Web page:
at May 25, 2016 12:40 AM UTC

Tomorrow, Wednesday May 25, is the international Towel Day in honor of Douglas Adams, author of the 5-book trilogy “The hitchhiker’s Guide to the Galaxy”. In his book (and his prior 1978 radio series) Adams gave a nice illustration of computational complexity and non uniform computation in his story about the “deep thought” computer who took 7.5 million years to answer the ultimate question of life, the universe, and everything, though today Google’s calculator can do this in 0.66 seconds.

If you want to celebrate towel day in Cambridge, bring your towel to Tselil Schramm’s talk on refuting random constraint satisfaction problems using Sums of Squares in MIT’s algorithms and complexity seminar (4pm, room 32-G575).

 


by Boaz Barak at May 24, 2016 08:53 PM UTC

(Workshop for women in computational topology in August: see here. For a post about these kinds of workshops see here.)


(I have already posted twice on stuff I saw or heard at the Gathering Conference here and here,)

Meta Point- At the Gathering for Gardner conference I learned lots of math (prob more accuarte to say I learned ABOUT lots of math) that I want to tell you about which is why this is my third post on it, and I post more.

The pamplets of  Lewis Carol: Games, Puzzles, and related pieces: This was mostly puzzles that are by now familiar, but one new (to me) think struck me: an aloof word  is a word where if you change any one letter to anything else then its no longer a word. I think aloof is such a word.

Some talk don't know which one was about the Piet Hein Egg, also called a superegg. The talk (which differs slightly from he page pointed to) said it was a solid whose surface has the equation

(x/a)2.5 + (y/a)2.5 + (z/b)2.5

and its an egg which can stand on its end. (Note the x/a,y/a,z/b- that is correct, not a typo).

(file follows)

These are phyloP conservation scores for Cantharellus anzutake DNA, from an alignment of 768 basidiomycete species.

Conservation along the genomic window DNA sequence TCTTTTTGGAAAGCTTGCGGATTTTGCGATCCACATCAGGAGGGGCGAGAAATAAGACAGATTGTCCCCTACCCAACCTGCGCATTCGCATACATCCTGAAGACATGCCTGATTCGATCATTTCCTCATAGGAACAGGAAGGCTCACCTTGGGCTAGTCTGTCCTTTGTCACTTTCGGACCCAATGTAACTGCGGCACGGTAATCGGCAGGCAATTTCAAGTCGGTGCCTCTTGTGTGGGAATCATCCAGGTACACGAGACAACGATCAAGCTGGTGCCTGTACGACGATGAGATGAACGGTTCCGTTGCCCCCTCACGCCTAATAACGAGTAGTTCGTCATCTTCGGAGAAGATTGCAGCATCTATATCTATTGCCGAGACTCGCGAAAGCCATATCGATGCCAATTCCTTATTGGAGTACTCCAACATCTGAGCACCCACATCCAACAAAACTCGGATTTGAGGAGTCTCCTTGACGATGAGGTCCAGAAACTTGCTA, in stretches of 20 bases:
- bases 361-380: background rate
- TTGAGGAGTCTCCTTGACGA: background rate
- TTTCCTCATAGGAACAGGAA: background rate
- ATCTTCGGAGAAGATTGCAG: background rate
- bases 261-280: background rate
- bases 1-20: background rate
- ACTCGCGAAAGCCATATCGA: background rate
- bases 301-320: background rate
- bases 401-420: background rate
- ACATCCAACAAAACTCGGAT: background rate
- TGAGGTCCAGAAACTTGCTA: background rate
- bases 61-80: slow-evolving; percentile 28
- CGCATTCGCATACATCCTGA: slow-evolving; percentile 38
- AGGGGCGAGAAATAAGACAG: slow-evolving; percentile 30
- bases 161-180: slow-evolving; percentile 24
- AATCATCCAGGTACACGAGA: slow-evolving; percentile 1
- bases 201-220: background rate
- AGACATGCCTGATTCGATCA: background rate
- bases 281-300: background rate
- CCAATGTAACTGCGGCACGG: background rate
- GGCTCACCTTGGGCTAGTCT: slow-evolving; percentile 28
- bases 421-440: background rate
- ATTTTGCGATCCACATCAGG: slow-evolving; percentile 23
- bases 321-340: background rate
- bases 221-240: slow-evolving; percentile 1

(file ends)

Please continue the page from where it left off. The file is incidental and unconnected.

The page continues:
(Personal Note: Piet Hein invented Soma Cubes which is a puzzle where you put together 3-d pieces
made of small cubes into a large cube or other shapes. I learned about these in a Martin Gardner column and bought a set. I was very good at this- I put together every figure in the booklet within a week. This was the ONLY sign that I was GOOD at math when I was a kid, though there are many signs that was INTERESTED in math. About 30 years ago my girlfriend at that time and I went to a restaurant and there was a SOMA set on the table, assembled into a cube. I took it apart and she said ``Bill, you'll never be able to put it back together!!!'' I then ``tried'' to and ended up putting together instead a bathtub, a dog, a wall, and a W. But gee, it ``seemed'' like I was fumbling around and couldn't get a cube. ``Gee Bill, I think you've seen this puzzle before''. And who is this insightful girlfriend? My wife of over 20 years!)

Magic Magic Square (Sorry, dont know which talk) Try to construct a 4x4 magic square where (as usual) all rows and columns sum to the same thing. But also try to make all sets of four numbers that form a square (e.g., all four corners) also add to that number. Can you? If you insist on using naturals then I doubt it. Integers I also doubt it. But you CAN do it with rationals. How? If you want to figure it out yourself then DO NOT go to the answer which is at this link: here

Droste Effect: When a picture appears inside itself. For an example and why its called that see here